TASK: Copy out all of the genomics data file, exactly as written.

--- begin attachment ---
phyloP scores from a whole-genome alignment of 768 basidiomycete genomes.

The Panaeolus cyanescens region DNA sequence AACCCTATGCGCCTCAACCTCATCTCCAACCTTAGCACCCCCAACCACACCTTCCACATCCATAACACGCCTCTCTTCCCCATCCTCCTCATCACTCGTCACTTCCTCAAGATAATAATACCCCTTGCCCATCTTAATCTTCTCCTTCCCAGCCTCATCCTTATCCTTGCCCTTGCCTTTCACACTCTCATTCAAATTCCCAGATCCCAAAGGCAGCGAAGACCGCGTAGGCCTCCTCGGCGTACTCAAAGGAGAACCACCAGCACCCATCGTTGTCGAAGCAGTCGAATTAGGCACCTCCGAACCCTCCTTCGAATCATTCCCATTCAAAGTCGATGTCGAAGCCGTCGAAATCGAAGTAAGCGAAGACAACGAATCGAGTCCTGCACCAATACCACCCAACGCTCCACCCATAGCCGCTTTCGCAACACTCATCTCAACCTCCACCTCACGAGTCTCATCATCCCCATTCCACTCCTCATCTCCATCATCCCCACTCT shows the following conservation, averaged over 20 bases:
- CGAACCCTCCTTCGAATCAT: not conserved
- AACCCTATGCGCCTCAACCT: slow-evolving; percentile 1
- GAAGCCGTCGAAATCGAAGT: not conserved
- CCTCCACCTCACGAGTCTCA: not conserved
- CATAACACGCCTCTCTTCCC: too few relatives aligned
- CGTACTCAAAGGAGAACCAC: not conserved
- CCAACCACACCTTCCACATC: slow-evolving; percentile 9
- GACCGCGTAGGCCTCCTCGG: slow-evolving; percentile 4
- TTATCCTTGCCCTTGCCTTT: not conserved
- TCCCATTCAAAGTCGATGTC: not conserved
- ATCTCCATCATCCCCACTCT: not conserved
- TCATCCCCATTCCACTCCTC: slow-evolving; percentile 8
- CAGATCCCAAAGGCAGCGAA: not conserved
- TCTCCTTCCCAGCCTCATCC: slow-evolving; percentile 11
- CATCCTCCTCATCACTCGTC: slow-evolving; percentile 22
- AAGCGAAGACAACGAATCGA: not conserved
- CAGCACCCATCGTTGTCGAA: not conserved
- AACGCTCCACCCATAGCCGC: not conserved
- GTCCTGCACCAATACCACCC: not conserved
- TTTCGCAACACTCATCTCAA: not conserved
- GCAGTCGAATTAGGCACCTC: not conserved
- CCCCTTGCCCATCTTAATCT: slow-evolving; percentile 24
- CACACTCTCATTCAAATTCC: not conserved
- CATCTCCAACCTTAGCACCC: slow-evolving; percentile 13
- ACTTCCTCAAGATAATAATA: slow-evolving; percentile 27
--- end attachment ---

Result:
phyloP scores from a whole-genome alignment of 768 basidiomycete genomes.

The Panaeolus cyanescens region DNA sequence AACCCTATGCGCCTCAACCTCATCTCCAACCTTAGCACCCCCAACCACACCTTCCACATCCATAACACGCCTCTCTTCCCCATCCTCCTCATCACTCGTCACTTCCTCAAGATAATAATACCCCTTGCCCATCTTAATCTTCTCCTTCCCAGCCTCATCCTTATCCTTGCCCTTGCCTTTCACACTCTCATTCAAATTCCCAGATCCCAAAGGCAGCGAAGACCGCGTAGGCCTCCTCGGCGTACTCAAAGGAGAACCACCAGCACCCATCGTTGTCGAAGCAGTCGAATTAGGCACCTCCGAACCCTCCTTCGAATCATTCCCATTCAAAGTCGATGTCGAAGCCGTCGAAATCGAAGTAAGCGAAGACAACGAATCGAGTCCTGCACCAATACCACCCAACGCTCCACCCATAGCCGCTTTCGCAACACTCATCTCAACCTCCACCTCACGAGTCTCATCATCCCCATTCCACTCCTCATCTCCATCATCCCCACTCT shows the following conservation, averaged over 20 bases:
- CGAACCCTCCTTCGAATCAT: not conserved
- AACCCTATGCGCCTCAACCT: slow-evolving; percentile 1
- GAAGCCGTCGAAATCGAAGT: not conserved
- CCTCCACCTCACGAGTCTCA: not conserved
- CATAACACGCCTCTCTTCCC: too few relatives aligned
- CGTACTCAAAGGAGAACCAC: not conserved
- CCAACCACACCTTCCACATC: slow-evolving; percentile 9
- GACCGCGTAGGCCTCCTCGG: slow-evolving; percentile 4
- TTATCCTTGCCCTTGCCTTT: not conserved
- TCCCATTCAAAGTCGATGTC: not conserved
- ATCTCCATCATCCCCACTCT: not conserved
- TCATCCCCATTCCACTCCTC: slow-evolving; percentile 8
- CAGATCCCAAAGGCAGCGAA: not conserved
- TCTCCTTCCCAGCCTCATCC: slow-evolving; percentile 11
- CATCCTCCTCATCACTCGTC: slow-evolving; percentile 22
- AAGCGAAGACAACGAATCGA: not conserved
- CAGCACCCATCGTTGTCGAA: not conserved
- AACGCTCCACCCATAGCCGC: not conserved
- GTCCTGCACCAATACCACCC: not conserved
- TTTCGCAACACTCATCTCAA: not conserved
- GCAGTCGAATTAGGCACCTC: not conserved
- CCCCTTGCCCATCTTAATCT: slow-evolving; percentile 24
- CACACTCTCATTCAAATTCC: not conserved
- CATCTCCAACCTTAGCACCC: slow-evolving; percentile 13
- ACTTCCTCAAGATAATAATA: slow-evolving; percentile 27